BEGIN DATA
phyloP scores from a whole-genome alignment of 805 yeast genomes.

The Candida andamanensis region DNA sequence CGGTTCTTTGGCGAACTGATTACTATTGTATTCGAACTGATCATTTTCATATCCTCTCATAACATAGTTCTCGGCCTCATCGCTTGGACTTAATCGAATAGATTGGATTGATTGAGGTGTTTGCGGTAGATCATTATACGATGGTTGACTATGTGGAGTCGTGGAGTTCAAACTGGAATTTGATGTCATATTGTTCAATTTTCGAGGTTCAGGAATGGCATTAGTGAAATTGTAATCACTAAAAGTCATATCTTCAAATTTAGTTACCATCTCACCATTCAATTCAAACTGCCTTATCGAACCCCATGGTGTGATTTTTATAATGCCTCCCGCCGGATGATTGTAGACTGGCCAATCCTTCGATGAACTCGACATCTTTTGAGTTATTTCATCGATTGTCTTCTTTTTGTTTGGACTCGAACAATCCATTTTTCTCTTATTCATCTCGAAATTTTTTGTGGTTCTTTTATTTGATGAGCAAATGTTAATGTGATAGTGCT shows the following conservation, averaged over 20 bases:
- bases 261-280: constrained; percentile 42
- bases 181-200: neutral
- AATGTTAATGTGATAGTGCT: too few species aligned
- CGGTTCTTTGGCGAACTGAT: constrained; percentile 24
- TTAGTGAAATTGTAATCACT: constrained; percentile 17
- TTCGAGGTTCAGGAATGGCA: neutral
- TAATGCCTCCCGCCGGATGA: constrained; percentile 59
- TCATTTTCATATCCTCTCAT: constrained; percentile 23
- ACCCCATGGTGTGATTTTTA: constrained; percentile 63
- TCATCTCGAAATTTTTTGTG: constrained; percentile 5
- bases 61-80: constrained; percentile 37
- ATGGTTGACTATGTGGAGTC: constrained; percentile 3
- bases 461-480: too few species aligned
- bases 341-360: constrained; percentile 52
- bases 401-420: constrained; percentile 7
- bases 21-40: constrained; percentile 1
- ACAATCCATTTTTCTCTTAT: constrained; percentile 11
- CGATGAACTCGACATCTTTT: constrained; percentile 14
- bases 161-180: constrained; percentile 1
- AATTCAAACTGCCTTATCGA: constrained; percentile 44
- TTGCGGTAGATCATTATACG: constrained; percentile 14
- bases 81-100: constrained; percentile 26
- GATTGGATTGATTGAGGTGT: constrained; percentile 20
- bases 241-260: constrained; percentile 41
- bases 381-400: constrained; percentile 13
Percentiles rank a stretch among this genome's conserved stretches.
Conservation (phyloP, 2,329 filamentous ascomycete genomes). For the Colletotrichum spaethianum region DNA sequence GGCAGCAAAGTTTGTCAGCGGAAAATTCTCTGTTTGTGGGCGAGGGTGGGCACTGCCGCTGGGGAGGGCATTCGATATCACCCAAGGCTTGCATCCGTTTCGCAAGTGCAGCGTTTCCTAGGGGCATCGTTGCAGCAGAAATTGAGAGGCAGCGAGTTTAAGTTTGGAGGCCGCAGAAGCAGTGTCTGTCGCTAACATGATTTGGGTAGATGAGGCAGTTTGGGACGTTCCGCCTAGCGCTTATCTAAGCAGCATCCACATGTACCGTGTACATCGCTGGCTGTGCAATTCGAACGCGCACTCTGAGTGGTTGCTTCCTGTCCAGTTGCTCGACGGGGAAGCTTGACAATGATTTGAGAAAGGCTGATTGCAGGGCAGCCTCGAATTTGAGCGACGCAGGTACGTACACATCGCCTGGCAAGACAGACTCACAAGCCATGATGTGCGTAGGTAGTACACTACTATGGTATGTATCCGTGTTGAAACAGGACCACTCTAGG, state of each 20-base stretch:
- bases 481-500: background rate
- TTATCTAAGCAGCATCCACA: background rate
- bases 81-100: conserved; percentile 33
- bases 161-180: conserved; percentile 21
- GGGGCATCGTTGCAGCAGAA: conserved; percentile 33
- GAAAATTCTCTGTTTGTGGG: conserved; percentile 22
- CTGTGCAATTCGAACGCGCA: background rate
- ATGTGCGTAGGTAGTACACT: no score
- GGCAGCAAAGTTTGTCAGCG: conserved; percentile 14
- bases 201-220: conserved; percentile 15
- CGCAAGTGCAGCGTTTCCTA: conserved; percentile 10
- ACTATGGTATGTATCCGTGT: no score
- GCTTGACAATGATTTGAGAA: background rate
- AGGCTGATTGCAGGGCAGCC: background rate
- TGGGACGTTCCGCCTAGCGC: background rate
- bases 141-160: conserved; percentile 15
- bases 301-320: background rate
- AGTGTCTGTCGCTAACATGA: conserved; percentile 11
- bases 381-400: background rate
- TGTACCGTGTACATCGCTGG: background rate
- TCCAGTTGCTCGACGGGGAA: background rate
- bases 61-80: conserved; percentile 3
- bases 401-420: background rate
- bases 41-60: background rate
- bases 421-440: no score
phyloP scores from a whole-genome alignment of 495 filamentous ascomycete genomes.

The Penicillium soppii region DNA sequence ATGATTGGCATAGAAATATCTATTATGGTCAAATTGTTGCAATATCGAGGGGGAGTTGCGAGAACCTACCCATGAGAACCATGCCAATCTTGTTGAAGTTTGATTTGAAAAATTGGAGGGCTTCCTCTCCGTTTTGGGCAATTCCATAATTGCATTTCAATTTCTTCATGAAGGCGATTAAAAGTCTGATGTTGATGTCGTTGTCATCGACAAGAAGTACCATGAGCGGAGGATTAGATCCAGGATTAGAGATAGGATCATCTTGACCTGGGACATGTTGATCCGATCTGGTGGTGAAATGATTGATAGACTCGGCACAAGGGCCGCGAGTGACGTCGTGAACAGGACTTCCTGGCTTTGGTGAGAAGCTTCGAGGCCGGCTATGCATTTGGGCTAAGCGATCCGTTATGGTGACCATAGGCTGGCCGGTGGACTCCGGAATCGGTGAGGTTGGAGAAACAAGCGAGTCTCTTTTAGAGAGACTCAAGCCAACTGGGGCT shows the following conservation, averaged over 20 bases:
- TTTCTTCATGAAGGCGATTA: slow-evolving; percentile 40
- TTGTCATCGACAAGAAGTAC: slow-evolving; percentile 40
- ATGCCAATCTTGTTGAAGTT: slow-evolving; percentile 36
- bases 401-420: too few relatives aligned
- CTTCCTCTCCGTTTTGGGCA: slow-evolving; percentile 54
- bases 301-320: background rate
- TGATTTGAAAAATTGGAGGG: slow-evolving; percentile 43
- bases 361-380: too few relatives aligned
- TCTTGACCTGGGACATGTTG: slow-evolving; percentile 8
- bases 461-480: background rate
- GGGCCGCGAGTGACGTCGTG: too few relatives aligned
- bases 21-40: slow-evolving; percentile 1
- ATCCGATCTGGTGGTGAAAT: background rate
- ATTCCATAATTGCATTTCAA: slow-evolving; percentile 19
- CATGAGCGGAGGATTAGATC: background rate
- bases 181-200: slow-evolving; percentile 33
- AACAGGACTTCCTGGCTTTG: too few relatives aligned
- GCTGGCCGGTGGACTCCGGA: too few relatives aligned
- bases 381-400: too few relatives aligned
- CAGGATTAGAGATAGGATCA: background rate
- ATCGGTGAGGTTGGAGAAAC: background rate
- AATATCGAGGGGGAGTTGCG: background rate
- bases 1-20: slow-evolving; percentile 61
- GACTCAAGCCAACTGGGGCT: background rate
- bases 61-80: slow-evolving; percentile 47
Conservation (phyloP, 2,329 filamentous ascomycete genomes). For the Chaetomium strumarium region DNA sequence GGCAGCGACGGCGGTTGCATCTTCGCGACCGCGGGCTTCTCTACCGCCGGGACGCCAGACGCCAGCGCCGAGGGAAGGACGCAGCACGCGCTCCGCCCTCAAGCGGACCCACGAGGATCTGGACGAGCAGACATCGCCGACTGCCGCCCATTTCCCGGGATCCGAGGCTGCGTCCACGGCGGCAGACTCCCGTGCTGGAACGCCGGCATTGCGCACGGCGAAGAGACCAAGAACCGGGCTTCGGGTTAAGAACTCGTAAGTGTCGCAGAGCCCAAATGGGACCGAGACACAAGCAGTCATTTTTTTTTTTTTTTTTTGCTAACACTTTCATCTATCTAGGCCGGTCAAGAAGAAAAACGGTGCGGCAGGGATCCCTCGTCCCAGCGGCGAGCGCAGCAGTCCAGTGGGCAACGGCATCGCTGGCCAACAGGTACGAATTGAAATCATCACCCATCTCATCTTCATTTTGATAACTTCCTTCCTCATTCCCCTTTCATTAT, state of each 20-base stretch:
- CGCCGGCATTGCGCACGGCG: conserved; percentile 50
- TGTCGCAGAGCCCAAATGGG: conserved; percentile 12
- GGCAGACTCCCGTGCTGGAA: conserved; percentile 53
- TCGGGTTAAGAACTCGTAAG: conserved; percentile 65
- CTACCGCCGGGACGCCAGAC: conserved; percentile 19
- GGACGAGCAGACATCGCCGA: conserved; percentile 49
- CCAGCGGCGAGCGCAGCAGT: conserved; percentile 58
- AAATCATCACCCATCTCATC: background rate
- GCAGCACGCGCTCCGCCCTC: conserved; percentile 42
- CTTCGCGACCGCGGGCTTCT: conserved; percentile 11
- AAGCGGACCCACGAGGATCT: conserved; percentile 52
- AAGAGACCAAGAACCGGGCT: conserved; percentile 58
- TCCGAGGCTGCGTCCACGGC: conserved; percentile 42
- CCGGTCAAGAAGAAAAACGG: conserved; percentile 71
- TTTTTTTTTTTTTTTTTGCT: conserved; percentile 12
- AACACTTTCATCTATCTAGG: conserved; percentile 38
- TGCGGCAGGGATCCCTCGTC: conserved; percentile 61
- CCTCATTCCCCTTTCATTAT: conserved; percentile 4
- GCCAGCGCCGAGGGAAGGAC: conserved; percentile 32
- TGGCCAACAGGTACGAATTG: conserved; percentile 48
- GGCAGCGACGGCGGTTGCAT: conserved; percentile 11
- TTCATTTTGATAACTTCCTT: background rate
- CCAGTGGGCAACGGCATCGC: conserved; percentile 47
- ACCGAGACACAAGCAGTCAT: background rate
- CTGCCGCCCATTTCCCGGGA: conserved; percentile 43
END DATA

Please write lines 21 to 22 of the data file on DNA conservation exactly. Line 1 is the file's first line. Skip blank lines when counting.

- bases 161-180: constrained; percentile 1
- AATTCAAACTGCCTTATCGA: constrained; percentile 44